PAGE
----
While the traditional way of assessing risk is by evaluating predictability and expected impact, Simchi-Levi discards the former in favor of controllability, since in the end the ability to control is more important than the ability to predict. Consequently, he suggests that management needs to develop risk mitigation strategies that depend on the expected impact on business performance.
This is very similar to what Stephan Gundel suggests in his typology of crises, albeit Gundel still uses predictability, but uses controllability as his second dimension, albeit prefers the term influenceable to controllable.
According to Simchi-Levi, there are three strategies that a firm can employ to manage supply chain risk, particularly the Unknown-Unknowns:
- creating capacity redundancy,
- increasing velocity in sensing and responding, and
- adding flexibility to the supply chain.
Together, these methods create a resilient supply chain, as each method focuses on a different supply chain dimension. Capacity redundancy needs to be built in at the design stage, speed in sensing and responding requires accurate and timely information, and a flexible supply chain community requires partners that embrace flexibility, work towards the same objectives, and are willing to share the costs and benefits.
Using Mexico based CEMEX as an example, Simchi-Levi illustrates the benefit of rule #1 integrate risks into operational and business decisions, showing how CEMEX regards risk management as core competence, as described by Lessard and Lucea (2009). Rule #2 supply chain cost is always flat around the optimal strategy points to capacity redundancy and the issue of tradeoff when looking at where to locate manufacturing plants, as seen in Snyder and Daskin (2005). Finally, rule #3 invest now or pay the price later, is the classic example of how Nokia and Ericsson and how two different supply chain strategies lead to two very different impacts resulting from the same supply chain disruption.
Simchi-Levi also touches briefly on managing global supply chain risks, suggesting speculation, hedging and flexible manufacturing and sourcing as key ingredients here, and describes them in a clear and concise manner. While speculation takes a certain scenario for granted, which may or may not come true, hedging speculates both ways and may incur a loss in one place, while being a success in a different place. Flexible manufacturing and sourcing allows for moving products and processes to the location that is most cost-efficient, regardless of external circumstances, e.g. currency fluctuations.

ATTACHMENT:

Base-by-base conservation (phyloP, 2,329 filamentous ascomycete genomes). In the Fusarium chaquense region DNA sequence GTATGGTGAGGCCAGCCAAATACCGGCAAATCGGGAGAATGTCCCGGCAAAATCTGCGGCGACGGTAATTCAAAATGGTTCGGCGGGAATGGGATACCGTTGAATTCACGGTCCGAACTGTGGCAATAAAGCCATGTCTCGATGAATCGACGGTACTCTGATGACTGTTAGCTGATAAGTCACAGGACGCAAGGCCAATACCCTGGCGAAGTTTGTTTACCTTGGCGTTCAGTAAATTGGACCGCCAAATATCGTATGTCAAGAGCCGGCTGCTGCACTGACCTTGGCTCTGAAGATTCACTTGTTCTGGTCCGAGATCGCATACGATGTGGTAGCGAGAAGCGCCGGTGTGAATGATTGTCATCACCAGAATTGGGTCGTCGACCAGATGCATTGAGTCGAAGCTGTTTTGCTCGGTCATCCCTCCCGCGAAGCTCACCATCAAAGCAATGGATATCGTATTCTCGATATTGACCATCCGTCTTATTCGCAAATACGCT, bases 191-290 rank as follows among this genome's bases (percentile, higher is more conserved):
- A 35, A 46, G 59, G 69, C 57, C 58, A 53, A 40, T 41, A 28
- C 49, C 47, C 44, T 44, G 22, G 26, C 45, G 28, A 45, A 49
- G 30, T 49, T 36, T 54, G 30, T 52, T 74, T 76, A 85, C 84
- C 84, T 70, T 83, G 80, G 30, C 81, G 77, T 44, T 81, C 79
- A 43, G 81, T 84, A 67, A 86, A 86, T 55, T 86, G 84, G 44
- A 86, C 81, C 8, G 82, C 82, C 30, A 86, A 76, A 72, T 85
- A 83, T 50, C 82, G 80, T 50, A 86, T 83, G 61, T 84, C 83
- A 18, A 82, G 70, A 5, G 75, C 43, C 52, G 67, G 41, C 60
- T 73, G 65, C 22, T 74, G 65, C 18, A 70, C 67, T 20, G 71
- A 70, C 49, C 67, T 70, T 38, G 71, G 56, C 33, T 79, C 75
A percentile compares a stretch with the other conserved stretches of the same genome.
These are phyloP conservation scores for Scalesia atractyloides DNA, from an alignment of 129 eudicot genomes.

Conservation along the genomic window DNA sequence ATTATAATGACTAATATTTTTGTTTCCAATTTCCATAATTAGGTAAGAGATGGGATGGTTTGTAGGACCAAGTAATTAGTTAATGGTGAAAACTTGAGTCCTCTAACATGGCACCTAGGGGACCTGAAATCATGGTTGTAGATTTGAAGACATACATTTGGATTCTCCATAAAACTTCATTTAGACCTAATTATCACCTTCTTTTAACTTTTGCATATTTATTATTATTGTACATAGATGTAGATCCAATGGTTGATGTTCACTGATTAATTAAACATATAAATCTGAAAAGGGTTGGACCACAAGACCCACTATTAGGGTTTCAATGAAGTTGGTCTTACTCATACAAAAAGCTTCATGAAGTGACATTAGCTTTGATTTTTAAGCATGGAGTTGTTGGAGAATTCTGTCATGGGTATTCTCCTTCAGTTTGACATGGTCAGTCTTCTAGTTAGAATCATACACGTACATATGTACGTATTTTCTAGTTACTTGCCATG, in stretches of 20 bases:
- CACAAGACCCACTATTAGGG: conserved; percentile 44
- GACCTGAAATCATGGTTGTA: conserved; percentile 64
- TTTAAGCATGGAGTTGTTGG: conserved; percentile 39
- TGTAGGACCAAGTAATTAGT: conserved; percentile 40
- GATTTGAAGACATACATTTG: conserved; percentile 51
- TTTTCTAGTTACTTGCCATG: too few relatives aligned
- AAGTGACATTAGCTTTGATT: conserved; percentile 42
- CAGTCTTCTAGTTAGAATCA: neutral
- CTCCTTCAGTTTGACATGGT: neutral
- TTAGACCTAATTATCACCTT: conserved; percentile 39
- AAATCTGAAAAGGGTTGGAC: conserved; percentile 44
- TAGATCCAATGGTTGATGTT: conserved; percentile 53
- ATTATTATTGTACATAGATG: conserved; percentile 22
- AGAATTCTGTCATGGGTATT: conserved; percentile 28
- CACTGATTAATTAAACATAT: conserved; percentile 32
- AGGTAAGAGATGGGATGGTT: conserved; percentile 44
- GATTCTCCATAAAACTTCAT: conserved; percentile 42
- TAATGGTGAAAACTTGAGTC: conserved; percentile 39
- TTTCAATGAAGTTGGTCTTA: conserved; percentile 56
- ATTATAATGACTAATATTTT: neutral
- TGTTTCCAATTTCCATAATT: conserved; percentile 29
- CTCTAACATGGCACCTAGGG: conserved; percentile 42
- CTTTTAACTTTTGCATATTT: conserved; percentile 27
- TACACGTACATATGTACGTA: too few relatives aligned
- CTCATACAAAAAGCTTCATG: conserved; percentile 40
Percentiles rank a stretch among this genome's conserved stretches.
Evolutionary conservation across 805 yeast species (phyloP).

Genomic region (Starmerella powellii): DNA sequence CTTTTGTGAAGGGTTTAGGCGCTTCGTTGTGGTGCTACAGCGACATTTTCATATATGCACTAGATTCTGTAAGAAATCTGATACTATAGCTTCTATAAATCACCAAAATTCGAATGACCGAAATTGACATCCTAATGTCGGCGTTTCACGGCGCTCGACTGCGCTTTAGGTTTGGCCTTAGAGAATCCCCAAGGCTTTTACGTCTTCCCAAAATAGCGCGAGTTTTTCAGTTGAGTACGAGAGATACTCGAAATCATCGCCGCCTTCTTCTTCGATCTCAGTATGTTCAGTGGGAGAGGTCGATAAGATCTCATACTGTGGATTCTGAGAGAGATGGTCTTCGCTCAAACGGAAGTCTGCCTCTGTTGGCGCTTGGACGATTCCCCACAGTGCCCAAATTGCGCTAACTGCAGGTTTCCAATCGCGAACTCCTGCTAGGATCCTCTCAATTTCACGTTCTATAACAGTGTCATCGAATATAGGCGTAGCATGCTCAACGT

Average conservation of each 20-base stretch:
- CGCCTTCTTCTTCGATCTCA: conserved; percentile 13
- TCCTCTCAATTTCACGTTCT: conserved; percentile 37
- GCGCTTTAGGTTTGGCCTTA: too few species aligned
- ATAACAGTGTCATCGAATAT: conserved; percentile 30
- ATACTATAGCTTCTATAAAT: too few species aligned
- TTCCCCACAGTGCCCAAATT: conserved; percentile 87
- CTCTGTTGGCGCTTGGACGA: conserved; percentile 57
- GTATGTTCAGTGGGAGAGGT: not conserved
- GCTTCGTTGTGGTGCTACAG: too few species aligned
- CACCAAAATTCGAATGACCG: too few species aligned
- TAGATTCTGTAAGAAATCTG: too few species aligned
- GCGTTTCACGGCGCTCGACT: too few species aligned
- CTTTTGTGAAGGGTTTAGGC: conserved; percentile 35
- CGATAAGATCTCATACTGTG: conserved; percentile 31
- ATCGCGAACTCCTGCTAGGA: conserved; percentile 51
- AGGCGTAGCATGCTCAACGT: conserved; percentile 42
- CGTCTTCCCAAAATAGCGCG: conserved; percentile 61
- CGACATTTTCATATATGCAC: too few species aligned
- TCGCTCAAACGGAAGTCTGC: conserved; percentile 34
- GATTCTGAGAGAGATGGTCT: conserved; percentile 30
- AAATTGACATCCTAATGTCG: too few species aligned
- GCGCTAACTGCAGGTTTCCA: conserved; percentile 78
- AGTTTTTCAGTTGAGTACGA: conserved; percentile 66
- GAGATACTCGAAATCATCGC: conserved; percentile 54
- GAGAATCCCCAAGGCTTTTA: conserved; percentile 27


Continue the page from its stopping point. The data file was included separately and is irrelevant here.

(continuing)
The last part of the chapter on risk mitigation strategies deals with an important issue: counterfeit products. Globalization, for all its good, has also increased the chance that counterfeit products may enter the supply chain somewhere along the complicated and long way from the supplier to the end customer, Simchi-Levi discusses what can be done. He suggests four main strategies for supply chain security management: 1) Supplier selection (choosing only authorized dealers), 2) Marking (e.g. only visible in UV-light), 3) Barcodes, 4) RFID and 5) Taggants, which must be evaluated based on 1) their ability to protect public health and safety, 2) their cost and implementation time, 3) their track and trace capability, 4) their scalability, and 5) whether they can provide logistics efficiencies or not.
The advantages and disadvantages of the various technologies suggests that the appropriate approach to counterfeit products depends on product, industry and level of sophistication expected from an adversary.
Simchi-Levi is a true well of knowledge as far as supply chain management is concerned, and it shows. Not only are his rules based on a plethora of examples and anecdotes of firms that succeed or failed in their risk management, the examples themselves have a broad scope, in geography, in impact and in industry. Someone (i.e. Simchi-Levi) has done their homework with this one. There is hardly a point made that is not followed by an example, e.g. CEMEX or Nokia/Ericsson. I find that very impressive, and it also shows the universal applicability of this book, and the risk chapter has made me rethink the structure of my 2011 lecture on supply chain risk, and perhaps I will use Simchi-Levi this year, and not Christopher Tang’s nine robust strategies for mitigating supply chain disruptions? This is a book I can wholeheartedly recommend, and this is not the last time it will be featured on this blog, because I have yet to present the chapters on flexibility and on corporate social responsibility, which along with risk mitigation are my favorite parts of this book.
Simchi-Levi, D. (2010) Operations Rules: Delivering Customer Value Through Flexible Operations. Cambridge: MIT Press.
- mit.edu: David Simchi-Levi